Faithlife Sermons

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Suffering and the Sovereignty of God:
Ten Aspects of God’s Sovereignty Over
Suffering and Satan’s Hand in It
John Piper
 
The impetus for this book comes from the ultimate reality of God as
the supreme value in and above the universe.
God is absolute and
eternal and infinite.
Everything else and everybody else is dependent and
finite and contingent.
God himself is the great supreme value.
Everything
else that has any value has it by connection to God.
God is supreme in
all things.
He has all authority, all power, all wisdom—and he is all good
“to those who wait for him, to the soul who seeks him” (Lam.
3:25).
And his name, as Creator and Redeemer and Ruler of all, is Jesus Christ.
In the last few years, 9~/11, tsunamis, Katrina, and ten thousand personal
losses have helped us discover how little the American church is
rooted in this truth.
David Wells, in his new book, /Above All Earthly/
/Pow’rs//: Christ in a Postmodern World,/ says it like this:
This moment of tragedy and evil [referring to 9*~/*11] shone its own light
on the Church and what we came to see was not a happy sight.
For
what has become conspicuous by its scarcity, and not least in the evangelical
corner of it, is a spiritual /gravitas/, one which could match the
depth of horrendous evil and address issues of such seriousness.
Evangelicalism, now much absorbed by the arts and tricks of marketing,
is simply not very serious anymore.1
he Sovereignty of God:
In other words, our vision of God in relation to evil and suffering was
shown to be frivolous.
The church has not been spending its energy to
go deep with the unfathomable God of the Bible.
Against the overwhelming
weight and seriousness of the Bible, much of the church is
choosing, at this very moment, to become more light and shallow and
entertainment-oriented, and therefore successful in its irrelevance to
massive suffering and evil.
The popular God of fun-church is simply too
small and too affable to hold a hurricane in his hand.
The biblical categories
of God’s sovereignty lie like land mines in the pages of the Bible
waiting for someone to seriously open the book.
They don’t kill, but they
do explode trivial notions of the Almighty.
So my prayer for this book is that God would stand forth and
reassert his Creator-rights in our lives, and show us his crucified and
risen Son who has all authority in heaven and on earth, and waken in
us the strongest faith in the supremacy of Christ, and the deepest comforts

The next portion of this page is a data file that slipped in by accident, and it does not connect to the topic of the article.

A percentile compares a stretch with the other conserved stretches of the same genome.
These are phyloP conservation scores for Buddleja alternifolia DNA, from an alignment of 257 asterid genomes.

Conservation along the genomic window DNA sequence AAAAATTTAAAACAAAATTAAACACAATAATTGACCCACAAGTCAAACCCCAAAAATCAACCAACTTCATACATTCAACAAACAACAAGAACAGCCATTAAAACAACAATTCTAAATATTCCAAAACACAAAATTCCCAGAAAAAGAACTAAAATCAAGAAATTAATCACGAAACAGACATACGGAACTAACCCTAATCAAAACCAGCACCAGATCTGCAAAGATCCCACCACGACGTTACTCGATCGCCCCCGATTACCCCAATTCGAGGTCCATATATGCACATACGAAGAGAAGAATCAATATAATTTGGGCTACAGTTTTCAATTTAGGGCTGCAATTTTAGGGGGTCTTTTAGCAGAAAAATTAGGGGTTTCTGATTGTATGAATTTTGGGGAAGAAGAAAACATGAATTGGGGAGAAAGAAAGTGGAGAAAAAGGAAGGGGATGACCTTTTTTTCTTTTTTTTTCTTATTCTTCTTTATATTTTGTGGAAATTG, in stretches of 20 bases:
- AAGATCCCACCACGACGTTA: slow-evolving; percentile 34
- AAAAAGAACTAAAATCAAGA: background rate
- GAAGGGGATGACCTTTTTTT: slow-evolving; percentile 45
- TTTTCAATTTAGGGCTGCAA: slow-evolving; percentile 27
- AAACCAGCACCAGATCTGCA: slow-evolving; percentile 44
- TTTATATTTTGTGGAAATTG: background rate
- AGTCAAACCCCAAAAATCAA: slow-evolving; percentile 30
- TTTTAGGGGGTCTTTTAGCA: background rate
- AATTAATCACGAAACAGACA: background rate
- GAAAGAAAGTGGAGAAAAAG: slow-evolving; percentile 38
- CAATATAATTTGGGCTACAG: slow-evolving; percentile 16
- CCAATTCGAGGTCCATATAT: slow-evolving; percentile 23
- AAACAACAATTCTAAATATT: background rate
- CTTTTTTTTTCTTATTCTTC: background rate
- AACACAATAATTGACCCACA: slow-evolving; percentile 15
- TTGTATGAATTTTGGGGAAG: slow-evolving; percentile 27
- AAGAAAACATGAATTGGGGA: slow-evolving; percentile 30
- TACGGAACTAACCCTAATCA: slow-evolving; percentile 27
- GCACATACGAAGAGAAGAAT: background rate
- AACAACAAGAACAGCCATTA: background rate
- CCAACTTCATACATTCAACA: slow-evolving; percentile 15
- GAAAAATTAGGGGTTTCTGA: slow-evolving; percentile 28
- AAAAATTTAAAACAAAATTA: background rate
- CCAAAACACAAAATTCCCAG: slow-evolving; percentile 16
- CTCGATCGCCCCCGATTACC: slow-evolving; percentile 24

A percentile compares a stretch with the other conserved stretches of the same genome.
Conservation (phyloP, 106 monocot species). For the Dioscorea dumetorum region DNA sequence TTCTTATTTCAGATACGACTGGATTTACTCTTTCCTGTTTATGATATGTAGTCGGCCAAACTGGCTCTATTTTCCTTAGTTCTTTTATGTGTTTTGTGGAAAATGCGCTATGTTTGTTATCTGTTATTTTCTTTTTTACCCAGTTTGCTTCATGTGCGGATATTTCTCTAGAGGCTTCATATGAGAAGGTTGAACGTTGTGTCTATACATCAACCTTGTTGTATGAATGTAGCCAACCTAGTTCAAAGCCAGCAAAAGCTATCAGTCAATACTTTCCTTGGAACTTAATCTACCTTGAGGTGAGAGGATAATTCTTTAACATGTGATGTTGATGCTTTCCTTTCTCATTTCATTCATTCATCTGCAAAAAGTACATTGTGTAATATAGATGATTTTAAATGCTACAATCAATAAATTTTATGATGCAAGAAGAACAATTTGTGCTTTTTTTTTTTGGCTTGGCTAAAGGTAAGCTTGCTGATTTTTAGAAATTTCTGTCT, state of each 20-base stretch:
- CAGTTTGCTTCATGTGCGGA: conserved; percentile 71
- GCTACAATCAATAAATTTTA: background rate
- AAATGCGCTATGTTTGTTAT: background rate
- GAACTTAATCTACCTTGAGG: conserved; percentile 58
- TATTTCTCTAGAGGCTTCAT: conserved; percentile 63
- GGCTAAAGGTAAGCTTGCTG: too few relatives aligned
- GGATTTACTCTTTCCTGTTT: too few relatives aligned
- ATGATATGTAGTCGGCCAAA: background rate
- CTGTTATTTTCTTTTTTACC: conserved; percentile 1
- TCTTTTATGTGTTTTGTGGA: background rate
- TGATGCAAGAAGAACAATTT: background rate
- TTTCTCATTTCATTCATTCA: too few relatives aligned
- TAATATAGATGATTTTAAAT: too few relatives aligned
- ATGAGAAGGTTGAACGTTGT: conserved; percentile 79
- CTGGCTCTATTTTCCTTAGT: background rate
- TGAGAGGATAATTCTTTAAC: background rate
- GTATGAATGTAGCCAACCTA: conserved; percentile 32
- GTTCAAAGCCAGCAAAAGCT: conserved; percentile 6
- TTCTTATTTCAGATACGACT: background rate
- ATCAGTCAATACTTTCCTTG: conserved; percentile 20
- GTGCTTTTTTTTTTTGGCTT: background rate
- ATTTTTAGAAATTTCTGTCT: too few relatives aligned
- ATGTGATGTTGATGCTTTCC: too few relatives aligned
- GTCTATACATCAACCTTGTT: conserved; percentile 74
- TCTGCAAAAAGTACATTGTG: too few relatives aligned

in suffering, and the sweetest fellowship with Jesus that we have
ever known.
The contributors to this volume have all suffered, some more visibly
than others.
You don’t need to know the details.
Suffice it to say that
none of them is dealing with a theoretical issue in this book.
They live
in the world of pain and loss where you live.
They are aware that some
people reading this book are dying.
There are people who love those
who are dying; people who live with chronic pain; people who have just
lost one of the most precious persons in their life; people who do not
believe in the goodness of God—or in God at all—who count this book
their one last effort to see if the gospel is real.
People who are about to
enter a time of suffering in their life for which they are totally unprepared.
These authors are not naïve about life or about who you are.
We
are glad you are reading this book—all of you.
And we pray that you
will never be the same again.
The approach I am going to take in this chapter is not to solve any
problem directly, but to celebrate the sovereignty of God over Satan and
his sovereignty over all the evils that Satan has a hand in.
My conviction
is that letting God speak his word will awaken worship—like Job’s—and
worship will shape our hearts to understand whatever measure of God’s
mystery he wills for us to know.
What follows is a celebration of “Ten
Aspects of God’s Sovereignty Over Suffering and Satan’s Hand in It.”
And what I mean in this chapter when I say that God is sovereign is not
merely that God has the /power and right /to govern all things, but that he
/does// /govern all things, for his own wise and holy purposes.
*1.
Let Us Celebrate That God Is Sovereign Over Satan’s*
*Delegated World Rule*
Satan is sometimes called in the Bible “the ruler of this world” (John
12:31; 14:30; 16:11), or “the god of this world” (2 Cor.
4:4), or “the
prince of the power of the air” (Eph.
2:2), or a “cosmic power over this
present darkness” (Eph.
6:12).
This means that we should probably take
him seriously when we read in Luke 4:5-7 that “the devil took [Jesus]
up and showed him all the kingdoms of the world in a moment of time,
and said to him, ‘To you I will give all this authority and their glory, for
it has been delivered to me, and I give it to whom I will.
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